As will be understood by those skilled in the art, numerous configurations of supports can be practiced within the scope and spirit of this invention and the following claims in addition to the embodiments described above. Component substitutions are also possible. For instance, the ramp 70 of this invention and other components described above can be used with elongated rollers rather than the caster wheels described above and depicted in the drawings. Furthermore, all of the components of this invention can be made of a variety of materials. For instance legs 14, 16 and feet 17 can be made of a variety of materials, including steel, aluminum and other metals, plastics and other polymeric materials and composites, including, for instance, glass reinforced nylon and other polymeric materials. Legs 14, 16, 112 and 116 and feet 17 and 117 may be fabricated from tubular steel or other materials or cast in any suitable material. The other components can likewise be manufactured of a variety of different materials, including fabricated or formed steel, and cast metals, plastics and other materials, including composites. Various plastics are desirable materials for the wheels 38, although other materials such as rubber or steel could be used. The wheels also can be coated with thermoplastic or thermoset plastics, including polyurethanes and other materials. However, wheels 38 can also be manufactured of a variety of other materials such as steel or other metals, plastics and natural and synthetic rubbers. Moreover, roller balls, one or more cylindrical rollers, or low friction fixed or tilting planar support surfaces can be used in the support of this invention rather than the plurality of caster wheels 36 shown in the figures and described above.
Cross-bar or mast-head 30 and cross-bar or platform 32 are shown in the figures as sections of rectangular cross-section tube (cross-bar 30 is illustrated as rectangular tube that is square). However, other structures such as solid bars, plates, sections of U-shaped or other shapes of channel, particularly including extruded aluminum channel, or other shapes, and a variety of materials, could be used for the cross-bars 30 and 32.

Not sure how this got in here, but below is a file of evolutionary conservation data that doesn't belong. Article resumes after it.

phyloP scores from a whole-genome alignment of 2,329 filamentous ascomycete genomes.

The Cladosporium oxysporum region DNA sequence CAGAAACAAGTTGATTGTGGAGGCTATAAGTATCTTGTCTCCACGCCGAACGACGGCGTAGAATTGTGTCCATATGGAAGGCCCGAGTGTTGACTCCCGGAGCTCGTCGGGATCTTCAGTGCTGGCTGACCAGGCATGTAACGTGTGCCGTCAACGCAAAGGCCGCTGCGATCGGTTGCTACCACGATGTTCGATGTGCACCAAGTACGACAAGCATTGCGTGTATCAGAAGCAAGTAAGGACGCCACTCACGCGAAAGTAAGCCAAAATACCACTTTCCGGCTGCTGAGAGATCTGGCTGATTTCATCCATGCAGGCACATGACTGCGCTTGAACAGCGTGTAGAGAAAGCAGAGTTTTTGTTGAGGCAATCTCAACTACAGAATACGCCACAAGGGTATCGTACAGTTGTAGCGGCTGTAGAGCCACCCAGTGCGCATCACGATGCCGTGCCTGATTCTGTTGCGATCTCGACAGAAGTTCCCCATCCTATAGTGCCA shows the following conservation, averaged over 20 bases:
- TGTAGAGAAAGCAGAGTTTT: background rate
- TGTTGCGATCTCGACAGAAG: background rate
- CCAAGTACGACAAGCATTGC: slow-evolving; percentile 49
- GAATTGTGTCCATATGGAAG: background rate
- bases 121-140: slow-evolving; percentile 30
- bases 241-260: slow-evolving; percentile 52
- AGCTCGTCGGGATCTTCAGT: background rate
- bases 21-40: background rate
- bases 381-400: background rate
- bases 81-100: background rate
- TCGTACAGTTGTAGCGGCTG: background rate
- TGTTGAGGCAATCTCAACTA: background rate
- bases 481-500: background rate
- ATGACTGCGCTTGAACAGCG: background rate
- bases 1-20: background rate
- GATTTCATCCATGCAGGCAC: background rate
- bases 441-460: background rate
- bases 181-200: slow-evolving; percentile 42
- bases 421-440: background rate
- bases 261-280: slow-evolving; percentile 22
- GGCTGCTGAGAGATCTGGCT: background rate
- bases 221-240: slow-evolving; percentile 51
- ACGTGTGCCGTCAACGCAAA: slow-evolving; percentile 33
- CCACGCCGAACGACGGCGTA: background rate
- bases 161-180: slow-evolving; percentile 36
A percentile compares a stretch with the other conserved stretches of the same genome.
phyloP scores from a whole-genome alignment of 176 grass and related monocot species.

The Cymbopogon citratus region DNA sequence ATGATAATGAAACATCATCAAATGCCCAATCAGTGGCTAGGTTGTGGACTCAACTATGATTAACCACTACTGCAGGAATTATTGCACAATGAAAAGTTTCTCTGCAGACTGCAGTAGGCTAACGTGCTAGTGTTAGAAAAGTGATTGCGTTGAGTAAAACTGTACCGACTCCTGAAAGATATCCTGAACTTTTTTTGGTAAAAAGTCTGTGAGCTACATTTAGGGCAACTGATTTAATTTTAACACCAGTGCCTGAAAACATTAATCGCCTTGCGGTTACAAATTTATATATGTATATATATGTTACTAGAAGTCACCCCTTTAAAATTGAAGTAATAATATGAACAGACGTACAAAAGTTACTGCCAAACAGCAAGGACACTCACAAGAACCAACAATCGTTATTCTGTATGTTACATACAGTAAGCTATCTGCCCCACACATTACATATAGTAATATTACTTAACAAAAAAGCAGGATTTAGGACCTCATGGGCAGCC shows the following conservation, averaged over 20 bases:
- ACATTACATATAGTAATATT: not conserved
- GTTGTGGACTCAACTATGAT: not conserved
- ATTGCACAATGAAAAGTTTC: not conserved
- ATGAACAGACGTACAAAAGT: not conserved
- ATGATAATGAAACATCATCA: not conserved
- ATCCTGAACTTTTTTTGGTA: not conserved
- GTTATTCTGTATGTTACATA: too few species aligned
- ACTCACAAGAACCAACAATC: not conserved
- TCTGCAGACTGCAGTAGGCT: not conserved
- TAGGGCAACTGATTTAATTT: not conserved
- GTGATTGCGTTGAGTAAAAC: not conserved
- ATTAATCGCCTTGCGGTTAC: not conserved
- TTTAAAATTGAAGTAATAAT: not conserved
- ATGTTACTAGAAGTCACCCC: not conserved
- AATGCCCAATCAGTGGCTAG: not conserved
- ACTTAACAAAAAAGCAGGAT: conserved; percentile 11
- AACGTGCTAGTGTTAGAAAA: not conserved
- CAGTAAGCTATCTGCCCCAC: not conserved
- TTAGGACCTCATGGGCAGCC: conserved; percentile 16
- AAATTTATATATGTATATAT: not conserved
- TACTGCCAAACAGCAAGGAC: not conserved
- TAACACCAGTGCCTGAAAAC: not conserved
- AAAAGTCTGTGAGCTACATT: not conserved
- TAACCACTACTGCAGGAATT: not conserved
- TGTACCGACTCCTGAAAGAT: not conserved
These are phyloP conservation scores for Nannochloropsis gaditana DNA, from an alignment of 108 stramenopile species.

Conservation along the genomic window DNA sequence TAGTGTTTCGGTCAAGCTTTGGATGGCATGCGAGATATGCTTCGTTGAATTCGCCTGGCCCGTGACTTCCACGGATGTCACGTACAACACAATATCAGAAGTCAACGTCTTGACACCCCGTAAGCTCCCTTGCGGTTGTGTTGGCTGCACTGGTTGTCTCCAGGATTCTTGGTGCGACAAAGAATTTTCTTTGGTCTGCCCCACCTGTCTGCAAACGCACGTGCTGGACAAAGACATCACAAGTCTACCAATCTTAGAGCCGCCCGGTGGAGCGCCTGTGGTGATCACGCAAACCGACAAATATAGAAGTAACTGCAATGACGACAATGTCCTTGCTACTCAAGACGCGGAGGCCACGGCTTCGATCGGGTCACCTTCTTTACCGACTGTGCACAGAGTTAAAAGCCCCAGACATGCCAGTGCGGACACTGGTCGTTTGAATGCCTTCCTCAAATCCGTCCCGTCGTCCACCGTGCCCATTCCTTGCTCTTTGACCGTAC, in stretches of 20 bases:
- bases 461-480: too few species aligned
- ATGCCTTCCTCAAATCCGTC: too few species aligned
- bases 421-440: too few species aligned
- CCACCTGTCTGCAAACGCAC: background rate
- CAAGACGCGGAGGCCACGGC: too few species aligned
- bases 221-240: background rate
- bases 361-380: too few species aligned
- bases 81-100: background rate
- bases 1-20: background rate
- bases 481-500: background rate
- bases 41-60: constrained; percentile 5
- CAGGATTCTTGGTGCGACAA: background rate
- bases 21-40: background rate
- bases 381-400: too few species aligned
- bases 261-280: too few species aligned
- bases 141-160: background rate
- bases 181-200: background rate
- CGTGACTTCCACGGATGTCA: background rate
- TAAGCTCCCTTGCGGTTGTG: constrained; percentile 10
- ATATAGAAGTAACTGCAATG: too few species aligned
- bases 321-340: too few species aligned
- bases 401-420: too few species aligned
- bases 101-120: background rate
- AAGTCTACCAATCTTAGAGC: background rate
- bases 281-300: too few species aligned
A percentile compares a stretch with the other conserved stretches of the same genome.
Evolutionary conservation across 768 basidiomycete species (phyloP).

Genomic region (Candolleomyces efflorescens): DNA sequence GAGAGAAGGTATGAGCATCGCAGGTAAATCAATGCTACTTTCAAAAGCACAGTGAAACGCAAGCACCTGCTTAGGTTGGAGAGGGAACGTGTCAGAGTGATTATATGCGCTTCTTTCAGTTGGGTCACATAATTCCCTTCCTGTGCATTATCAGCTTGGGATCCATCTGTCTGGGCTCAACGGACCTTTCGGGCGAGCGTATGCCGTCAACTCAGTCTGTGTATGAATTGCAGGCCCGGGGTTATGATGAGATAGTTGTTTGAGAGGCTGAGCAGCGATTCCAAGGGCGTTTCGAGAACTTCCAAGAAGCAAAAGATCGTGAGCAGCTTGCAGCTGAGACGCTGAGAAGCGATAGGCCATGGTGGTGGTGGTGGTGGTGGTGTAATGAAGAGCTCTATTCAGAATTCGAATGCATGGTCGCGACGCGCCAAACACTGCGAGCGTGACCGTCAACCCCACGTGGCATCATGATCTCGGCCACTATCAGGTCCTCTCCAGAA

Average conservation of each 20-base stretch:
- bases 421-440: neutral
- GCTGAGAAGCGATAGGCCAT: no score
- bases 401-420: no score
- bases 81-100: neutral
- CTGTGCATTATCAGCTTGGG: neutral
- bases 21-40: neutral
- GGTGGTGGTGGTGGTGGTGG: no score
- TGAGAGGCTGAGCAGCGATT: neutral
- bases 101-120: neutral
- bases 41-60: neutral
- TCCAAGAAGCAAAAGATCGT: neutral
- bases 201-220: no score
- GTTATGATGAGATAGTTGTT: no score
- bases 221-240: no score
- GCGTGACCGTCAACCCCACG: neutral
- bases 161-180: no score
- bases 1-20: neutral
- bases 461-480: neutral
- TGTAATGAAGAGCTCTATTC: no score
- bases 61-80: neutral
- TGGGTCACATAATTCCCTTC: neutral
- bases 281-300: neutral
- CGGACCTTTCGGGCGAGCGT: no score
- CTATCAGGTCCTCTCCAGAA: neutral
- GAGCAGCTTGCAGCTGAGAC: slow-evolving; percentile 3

Other mechanisms than those depicted in the drawings and shown above can also be used in accordance with this invention to provide a support head 20 that can be both adjusted in height through a substantial range of heights and can adjust in small, easily selected increments, the height and angle of the support wheels (or rollers, balls or other surface) relative to a machine.
Provision is necessary for adjustment of each of (1) the height above the floor on which support 10 rests, and (2) the angle relative to the floor of the plane within which the support wheels or other structures lie. For instance, adjustable cross-bar 32 could be mounted on fixed cross-bar 30 with two threaded rods rotatable in the same amount to change the height to the adjustable cross-bar 32 and rotatable in different amounts to change the angle of the adjustable cross-bar 32. The threaded rod 44 does not have to connect to pivots 46 and 48 but could alternatively be attached to other points on the links 42. In another alternative, it would be possible to drive one set of links 42 with a threaded rod running from a link 42 to the cross bar 30. Other set of links will follow due to geometry. It would also be possible to pivot cross bar 30 on mast 22 and change the angle of the head 20 by such pivoting. Finally, it would be possible to adjust the angle of the head 20 by rotating it on or with the mast, provided that the mast is not vertical.
In yet another alternative, it would also be possible to mount casters 36 on a separate cross bar pivotably attached to the upper cross bar 32 enabling the angle to be changed there rather than by changing the angle of cross bar 32.